ff-icon-default-200x200 February 5, 2013

A Data-Driven Approach to Student Retention and Success


Higher education institutions generate a wealth of data that can be used to improve student success, but often the volume of data and lack of analysis prevent this data from having the impact it could have. “I think it’s hard for the general faculty population or administrator population to really have a handle on the data that is really driving decisions,” says Margaret Martin, Title III director and sociology professor at Eastern Connecticut State University. “They don’t get a chance to see it or they just get very infrequent information about it. So there may be too much data, but it’s often not communicated effectively to people in ways that are both understandable and useful to them.”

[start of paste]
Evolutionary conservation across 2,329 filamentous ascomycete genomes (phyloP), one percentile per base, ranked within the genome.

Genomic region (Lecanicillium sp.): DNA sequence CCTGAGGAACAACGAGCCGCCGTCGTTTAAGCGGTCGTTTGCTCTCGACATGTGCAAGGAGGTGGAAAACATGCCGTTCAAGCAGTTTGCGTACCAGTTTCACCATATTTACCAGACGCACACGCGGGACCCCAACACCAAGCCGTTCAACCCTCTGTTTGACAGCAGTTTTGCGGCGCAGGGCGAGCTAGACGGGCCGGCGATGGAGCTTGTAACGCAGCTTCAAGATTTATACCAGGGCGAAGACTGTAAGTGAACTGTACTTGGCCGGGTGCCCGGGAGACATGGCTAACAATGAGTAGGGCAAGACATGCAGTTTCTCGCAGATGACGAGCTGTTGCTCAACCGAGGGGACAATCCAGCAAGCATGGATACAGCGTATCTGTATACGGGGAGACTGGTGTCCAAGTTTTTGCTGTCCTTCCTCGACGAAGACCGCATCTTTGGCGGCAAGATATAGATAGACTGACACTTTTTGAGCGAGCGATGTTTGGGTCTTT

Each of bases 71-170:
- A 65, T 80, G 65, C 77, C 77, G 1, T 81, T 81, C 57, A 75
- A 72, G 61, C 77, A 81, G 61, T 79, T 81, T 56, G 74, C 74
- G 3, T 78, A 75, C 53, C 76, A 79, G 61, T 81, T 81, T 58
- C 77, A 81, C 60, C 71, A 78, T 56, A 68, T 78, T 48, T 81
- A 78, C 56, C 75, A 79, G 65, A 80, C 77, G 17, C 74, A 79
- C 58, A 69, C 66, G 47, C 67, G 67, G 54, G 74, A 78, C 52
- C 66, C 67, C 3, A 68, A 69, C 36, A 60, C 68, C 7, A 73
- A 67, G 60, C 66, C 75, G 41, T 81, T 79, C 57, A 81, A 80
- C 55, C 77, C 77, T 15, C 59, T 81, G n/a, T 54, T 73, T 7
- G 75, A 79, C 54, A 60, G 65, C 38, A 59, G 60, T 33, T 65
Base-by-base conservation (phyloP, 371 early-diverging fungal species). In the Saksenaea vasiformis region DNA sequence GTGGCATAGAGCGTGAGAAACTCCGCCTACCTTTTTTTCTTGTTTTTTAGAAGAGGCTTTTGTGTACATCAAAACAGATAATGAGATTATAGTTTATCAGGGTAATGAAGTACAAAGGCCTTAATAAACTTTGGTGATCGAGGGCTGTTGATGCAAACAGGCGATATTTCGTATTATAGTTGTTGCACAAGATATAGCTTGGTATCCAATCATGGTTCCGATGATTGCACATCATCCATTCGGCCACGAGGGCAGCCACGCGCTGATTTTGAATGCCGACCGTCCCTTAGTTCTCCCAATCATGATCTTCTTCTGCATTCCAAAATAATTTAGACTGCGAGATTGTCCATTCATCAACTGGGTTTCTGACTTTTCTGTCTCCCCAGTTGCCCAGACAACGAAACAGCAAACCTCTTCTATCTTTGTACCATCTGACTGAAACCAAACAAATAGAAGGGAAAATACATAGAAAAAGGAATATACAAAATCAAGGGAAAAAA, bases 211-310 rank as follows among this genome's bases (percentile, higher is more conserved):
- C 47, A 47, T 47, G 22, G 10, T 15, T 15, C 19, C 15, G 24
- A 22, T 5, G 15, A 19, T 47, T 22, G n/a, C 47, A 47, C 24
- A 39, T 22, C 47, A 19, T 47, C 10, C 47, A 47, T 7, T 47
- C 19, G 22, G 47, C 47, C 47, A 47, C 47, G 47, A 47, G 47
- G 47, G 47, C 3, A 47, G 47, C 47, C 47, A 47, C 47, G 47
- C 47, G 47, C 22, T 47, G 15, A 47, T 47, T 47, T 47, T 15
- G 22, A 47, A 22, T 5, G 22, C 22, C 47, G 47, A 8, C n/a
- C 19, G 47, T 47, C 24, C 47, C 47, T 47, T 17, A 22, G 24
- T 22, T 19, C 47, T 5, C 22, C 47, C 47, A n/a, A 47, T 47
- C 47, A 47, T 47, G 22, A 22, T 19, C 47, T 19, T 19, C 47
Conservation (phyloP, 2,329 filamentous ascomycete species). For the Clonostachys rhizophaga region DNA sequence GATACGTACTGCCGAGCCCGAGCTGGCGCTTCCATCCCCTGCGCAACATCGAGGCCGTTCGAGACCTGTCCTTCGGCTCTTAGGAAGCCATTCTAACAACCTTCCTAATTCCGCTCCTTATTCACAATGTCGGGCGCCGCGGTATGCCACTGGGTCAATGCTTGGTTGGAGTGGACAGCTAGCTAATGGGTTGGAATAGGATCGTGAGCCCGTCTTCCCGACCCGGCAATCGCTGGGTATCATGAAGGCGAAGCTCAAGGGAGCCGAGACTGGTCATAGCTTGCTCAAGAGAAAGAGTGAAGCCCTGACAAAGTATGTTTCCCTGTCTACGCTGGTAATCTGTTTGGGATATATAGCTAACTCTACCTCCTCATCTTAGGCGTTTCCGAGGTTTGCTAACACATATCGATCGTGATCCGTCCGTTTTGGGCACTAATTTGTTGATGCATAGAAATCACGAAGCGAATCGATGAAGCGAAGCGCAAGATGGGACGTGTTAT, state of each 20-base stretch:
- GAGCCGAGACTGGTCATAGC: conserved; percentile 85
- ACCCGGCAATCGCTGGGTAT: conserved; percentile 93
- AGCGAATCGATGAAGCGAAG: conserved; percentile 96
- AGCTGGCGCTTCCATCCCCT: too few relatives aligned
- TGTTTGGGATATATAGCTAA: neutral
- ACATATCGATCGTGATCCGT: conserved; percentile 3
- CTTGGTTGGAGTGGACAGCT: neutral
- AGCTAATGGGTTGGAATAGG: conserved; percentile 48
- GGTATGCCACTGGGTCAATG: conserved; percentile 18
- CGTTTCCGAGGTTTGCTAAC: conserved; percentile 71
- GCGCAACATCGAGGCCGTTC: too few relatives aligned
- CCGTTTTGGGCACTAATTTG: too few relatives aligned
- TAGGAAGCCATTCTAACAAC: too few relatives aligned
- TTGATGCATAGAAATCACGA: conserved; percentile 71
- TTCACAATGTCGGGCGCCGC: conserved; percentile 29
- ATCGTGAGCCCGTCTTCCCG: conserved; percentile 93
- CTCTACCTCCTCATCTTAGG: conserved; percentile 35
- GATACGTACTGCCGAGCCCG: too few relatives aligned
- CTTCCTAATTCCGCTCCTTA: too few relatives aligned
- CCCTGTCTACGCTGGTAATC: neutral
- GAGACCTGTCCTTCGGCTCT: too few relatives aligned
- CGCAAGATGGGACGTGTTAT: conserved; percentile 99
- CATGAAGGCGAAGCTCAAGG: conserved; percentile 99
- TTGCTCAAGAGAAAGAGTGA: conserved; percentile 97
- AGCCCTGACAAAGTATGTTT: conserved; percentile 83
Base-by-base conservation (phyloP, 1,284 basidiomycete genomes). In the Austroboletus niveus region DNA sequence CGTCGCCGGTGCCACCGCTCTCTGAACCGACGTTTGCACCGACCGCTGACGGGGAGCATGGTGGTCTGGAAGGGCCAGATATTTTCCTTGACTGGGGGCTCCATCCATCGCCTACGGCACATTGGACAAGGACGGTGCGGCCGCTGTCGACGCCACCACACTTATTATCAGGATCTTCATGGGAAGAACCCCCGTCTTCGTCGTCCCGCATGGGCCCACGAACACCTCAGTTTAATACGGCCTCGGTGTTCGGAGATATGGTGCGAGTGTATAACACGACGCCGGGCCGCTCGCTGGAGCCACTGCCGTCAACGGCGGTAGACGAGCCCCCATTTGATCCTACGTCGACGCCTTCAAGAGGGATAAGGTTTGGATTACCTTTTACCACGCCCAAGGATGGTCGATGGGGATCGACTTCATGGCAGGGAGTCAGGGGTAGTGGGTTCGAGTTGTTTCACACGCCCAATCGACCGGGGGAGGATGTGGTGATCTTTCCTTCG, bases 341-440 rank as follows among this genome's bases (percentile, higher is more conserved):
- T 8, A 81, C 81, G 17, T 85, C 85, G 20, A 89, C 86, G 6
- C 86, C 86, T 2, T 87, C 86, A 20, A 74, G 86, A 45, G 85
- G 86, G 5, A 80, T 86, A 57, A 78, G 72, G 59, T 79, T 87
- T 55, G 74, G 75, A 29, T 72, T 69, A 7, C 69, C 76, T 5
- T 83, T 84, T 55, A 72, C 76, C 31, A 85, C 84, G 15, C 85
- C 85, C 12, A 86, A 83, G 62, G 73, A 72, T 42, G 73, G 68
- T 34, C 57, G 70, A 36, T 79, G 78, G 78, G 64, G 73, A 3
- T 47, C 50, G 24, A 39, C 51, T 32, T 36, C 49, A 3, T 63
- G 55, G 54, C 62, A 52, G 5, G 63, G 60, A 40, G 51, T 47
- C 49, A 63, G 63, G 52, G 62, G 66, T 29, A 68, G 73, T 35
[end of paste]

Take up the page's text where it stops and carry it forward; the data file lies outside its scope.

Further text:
26255546_web December 3, 2012

Academic Customer Service Shouldn’t be a Dirty Word


Earlier this year, we kicked off the semester with a faculty development workshop on academic customer service. Academic customer service is a hot and contentious topic on many college campuses, with faculty often reeling at the suggestion that students are customers (and therefore “always right”) or that education is a product intended for consumption. The feedback from our session in August was prickly and some of the comments demonstrated that we were in worse shape than I imagined.

ff-icon-default-200x200 April 12, 2010

Helping At-Risk Students Succeed in the College Classroom


Only 51 percent of high school graduates who took the ACT met ACT’s College Readiness Benchmark for Reading, which demonstrates their readiness to handle the reading requirements for typical first-year college coursework. For some groups, the percentage is even more discouraging: African American students are at 21 percent, while Hispanic American students and students from families whose annual income is less than $30,000 are both at 33 percent.